The following is a true story that I have to get off my chest.

It's up to you whether you think it's an actual experience from my life or the authentic transcript of a dream I just had, fuelled by reading some messed-up horror stories, listening to a radio discussion about dreams and an undigested bit of beef fajita.

Wednesday, July 13, 2016

Be my less rubbish neighbour? Only ₱3,000,000!* (US$63,458.49) [*House not included]



It's only dawned on me recently that the relaxing nature surrounding my new house (built on land that was previously part of that relaxing nature before we destroyed it) isn't going to last forever.

As soon as some schmuck buys up that 1,000-square-metre lot for the asking price of 3,000,000 pesos (USD 63,458.49 / GBP 47,720.23 / AUD 83,441.47, will consider other nationalities), I'm going to be stuck looking at whatever unregulated concrete and rusty-roofed monstrosity they decide to build on it (and presumably listening to their annoying kids and karaoke and breathing in their burning trash fumes) for as many years as my patience with this place lasts out.

If you would make a less rubbish neighbour than that (obviously things are flawless over on this side) and you're looking for land for sale in Davao City, please leave a comment.

(Maybe I should be putting those seven years of SEO sales writing experience to practical use now that it might finally be useful? No, that's too much like work. A sarcastic Blogger post should do it. Come on, I took out the references to owning a little piece of Hell, it's not like I have no restraint).

Wednesday, July 6, 2016

Why do your British charity shop donations end up on sale for profit in the Philippines?



I'll clarify at the onset that I don't know the answer to that question... I was actually kind of hoping you might?

I was always a fan of the charity shop institution in my native land. I can't think of a better example of a win-win situation than getting to feel good about throwing your old clothes into a charity-branded skip rather than a regular bin before heading to the shop in person to sift through dog-eared paperbacks and buy 12" LPs you lack the equipment to play but imagine would look great on your dorm walls.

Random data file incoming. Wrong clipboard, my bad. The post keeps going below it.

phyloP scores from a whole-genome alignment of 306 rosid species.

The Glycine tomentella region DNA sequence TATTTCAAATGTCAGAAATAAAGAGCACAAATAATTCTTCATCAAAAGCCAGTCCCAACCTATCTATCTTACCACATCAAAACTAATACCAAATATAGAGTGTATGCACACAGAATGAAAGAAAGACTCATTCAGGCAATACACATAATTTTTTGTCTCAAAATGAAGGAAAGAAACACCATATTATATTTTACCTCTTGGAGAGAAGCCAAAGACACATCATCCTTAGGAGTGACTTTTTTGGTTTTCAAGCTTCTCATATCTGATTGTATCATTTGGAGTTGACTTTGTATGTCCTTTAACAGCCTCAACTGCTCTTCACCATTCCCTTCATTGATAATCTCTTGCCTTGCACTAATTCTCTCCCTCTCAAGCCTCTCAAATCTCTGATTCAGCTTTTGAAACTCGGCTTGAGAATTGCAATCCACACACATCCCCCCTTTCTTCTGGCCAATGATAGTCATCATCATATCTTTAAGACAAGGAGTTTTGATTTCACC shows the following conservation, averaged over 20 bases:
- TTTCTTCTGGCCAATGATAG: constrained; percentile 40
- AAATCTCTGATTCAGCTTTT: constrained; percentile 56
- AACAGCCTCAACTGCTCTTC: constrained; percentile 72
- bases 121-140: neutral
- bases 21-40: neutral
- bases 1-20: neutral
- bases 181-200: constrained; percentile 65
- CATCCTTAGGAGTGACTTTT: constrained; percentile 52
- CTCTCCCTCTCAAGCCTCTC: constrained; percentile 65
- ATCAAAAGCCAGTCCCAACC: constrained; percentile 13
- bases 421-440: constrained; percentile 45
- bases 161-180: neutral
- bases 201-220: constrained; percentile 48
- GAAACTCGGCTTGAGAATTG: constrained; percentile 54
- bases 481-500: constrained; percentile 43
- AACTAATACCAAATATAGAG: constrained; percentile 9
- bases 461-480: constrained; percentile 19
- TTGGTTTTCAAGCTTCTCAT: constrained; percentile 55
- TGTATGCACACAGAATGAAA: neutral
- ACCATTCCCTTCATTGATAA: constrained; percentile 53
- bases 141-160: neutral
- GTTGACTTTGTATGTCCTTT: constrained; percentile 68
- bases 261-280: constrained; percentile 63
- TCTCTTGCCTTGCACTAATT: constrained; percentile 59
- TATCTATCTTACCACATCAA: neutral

I haven't seen those shops here in the Philippines, maybe because people aren't stupid and have seen what happens when other countries have made generous donations to help them in their times of need. It wouldn't fill me with confidence in the chain of affluence either.

That doesn't mean I miss out entirely though, as I can still get my fix of three-years-out-of-date celebrity Christmas market biographies by heading to my local for-profit used book shops. Some of them still include the Help the Aged etc. stamps and pamphlets inside for added authenticity!

I can only hope that some kind of favourable donation took place on these books' journeys from a modest not-for-profit shop run by volunteers to a branded mall bookshop whose profits are most certainly not going to a deserving cause.

Thursday, June 30, 2016

Substantialreads: Djune

Growing up, my brother was the household Dune fan, and you don't need two of those. I preferred the less time-intensive role of household Hitchhiker's fan, those books are much thinner.

I already know much of what happens in Dune - the top end of the saga at least - thanks to my brother's enthusiastic prattling, a famously inept film adaptation I never sat all the way through, a low-budget TV miniseries I did and a succinct musical synopsis by Iron Maiden, but maybe I'll get more out of it now that I'm no longer too young and pre-undergraduate to recognise the obvious allegories about them Catholics and them Muslims.